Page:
Role of State and Local Law Enforcement and the Private Sector

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Roleof State and Local Law Enforcement and the Private Sector

Roleof State and Local Law Enforcement and the Private Sector

Nationshave used intelligence in their operations since ancient times. Itoriginated from the urge of a nation to avert an enemy`s achieving amilitary advantage and in turn form a stronger military. It hasprovided countries with the ability to understand adversaryintentions and in the advancement of policy implementation.Intelligence is not only used in the process of law enforcement butis also important in the process of strategic planning, research anddevelopment, market decisions, and risk assessment for companies(Oleson,2016).Thus, for policy makers, intelligence provides them with an insightof what is going on or what is likely to occur. This paper discusseshow the state and local law enforcement should be utilizedeffectively.

Theprocess gathering, analyzing and using intelligence should never beunique to a particular organization. On September 11, 2001, attack,for example, the nation was caught unaware probably because of thelaw enforcement and intelligence structure that was in place. Due tothe failure of the intelligence agencies at that time and thecompatibility issues with law enforcement agencies, there was animmediate move to revolutionize the relationship between various lawenforcement and information organizations such as the federal, stateand local homeland security. 22 different departments and agencieswere combined in the process Steiner (2015). All these companies wererequired to provide intelligence that would be necessary forcombating various threats to the nation. Sharing of information amongdifferent departments was also facilitated by the formation of theDepartment of Homeland Security.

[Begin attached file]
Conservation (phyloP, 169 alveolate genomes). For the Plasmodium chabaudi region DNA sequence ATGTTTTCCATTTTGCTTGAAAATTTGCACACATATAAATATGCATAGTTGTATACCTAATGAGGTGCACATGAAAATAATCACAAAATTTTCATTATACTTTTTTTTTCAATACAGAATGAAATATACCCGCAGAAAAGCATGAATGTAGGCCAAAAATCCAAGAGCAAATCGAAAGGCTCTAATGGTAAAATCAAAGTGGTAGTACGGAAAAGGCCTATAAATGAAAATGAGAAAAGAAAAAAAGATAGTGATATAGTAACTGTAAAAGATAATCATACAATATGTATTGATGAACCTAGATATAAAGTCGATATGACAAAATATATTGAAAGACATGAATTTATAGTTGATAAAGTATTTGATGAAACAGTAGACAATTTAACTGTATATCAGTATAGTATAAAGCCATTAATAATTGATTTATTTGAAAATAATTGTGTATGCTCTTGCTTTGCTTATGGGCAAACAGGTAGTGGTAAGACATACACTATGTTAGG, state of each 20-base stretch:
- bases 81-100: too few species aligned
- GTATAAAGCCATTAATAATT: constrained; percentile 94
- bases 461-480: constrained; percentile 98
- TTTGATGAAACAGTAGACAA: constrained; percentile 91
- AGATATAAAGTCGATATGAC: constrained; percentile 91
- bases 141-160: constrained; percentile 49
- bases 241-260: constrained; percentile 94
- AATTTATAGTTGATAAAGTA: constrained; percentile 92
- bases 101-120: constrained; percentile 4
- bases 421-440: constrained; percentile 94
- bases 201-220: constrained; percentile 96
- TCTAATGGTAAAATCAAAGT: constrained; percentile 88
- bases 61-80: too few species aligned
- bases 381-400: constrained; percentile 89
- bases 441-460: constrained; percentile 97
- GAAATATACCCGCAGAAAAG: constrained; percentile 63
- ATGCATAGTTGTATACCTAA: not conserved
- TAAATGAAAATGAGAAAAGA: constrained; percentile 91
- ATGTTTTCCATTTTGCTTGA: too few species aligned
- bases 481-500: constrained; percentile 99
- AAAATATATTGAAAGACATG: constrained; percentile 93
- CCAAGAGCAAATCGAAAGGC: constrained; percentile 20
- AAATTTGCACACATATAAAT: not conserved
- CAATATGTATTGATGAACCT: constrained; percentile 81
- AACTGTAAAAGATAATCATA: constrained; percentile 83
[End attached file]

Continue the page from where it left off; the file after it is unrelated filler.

Accordingto Mayer &amp Erickson (2012), the development of a robustintelligence infrastructure in the United States requires thecombination of the analytical capacity of the federal governmentextensive knowledge at the local level. However, this can only beachieved if the state and the local actors adopt a structure that isaware of the extent of 21st-century terror threats. Analysis of theSeptember 11 attack was a lesson to the U.S. regarding the reality ofdomestic terror. It was evident that although terrorism may often beviewed as a product of foreign influence when it is perpetrated uponthe American homeland, then it will always have a local nexus.Combating the domestic terror threat will only be achieved when thereis an established relationship between the local, state and federallaw enforcement. They must recognize that the fight against terrorismrequires a revolution in the operating culture of the law enforcementagencies.

Accordingto Steiner (2015), another challenge has been realized since therevolution of homeland security. Most states established multipleintelligence cells within the existing framework to connect with thefederal, community and foreign intelligence. Although they haveassisted in gathering intelligence, the resources available forinformation purposes at state level limits their activity. To improvethis situation, Steiner (2015) recommended a single integratedintelligence enterprise for every state with the ability to connectwith the federal, community and foreign intelligence. What needs tobe done is the tailoring of the law enforcement structures such thatthey can accommodate the robust capabilities maintained by thenational intelligence.

Inconclusion, the establishment of local and state fusion centers thatis connected to the federal intelligence community and both local andstate data collectors is the way through which intelligence gatheringand transmission can be improved. It is the law enforcementauthorities such as the police who manages the fusion centers. Theaim of this structure is to make counterterrorism intelligencecommunication to flow from the local level to the federalintelligence community and back to the state and local lawenforcement.


Mayer,M. A., &amp Erickson, S. G. (2012). ChangingToday`s Law Enforcement Culture to Face 21st-century Threats.Heritage Foundation.

Oleson,P.C. (2016). AFIO’s Guide to the Study of Intelligence. RetrievedMarch 29, 2017, from`s_Intelligence_Study_Guide_ver1_for_public_release_2017Jan01.pdf

Steiner,J. E., Dr. (2015, September). Improving Homeland Security at theState Level (United States, Central Intelligence Agency). RetrievedMarch 29, 2017, from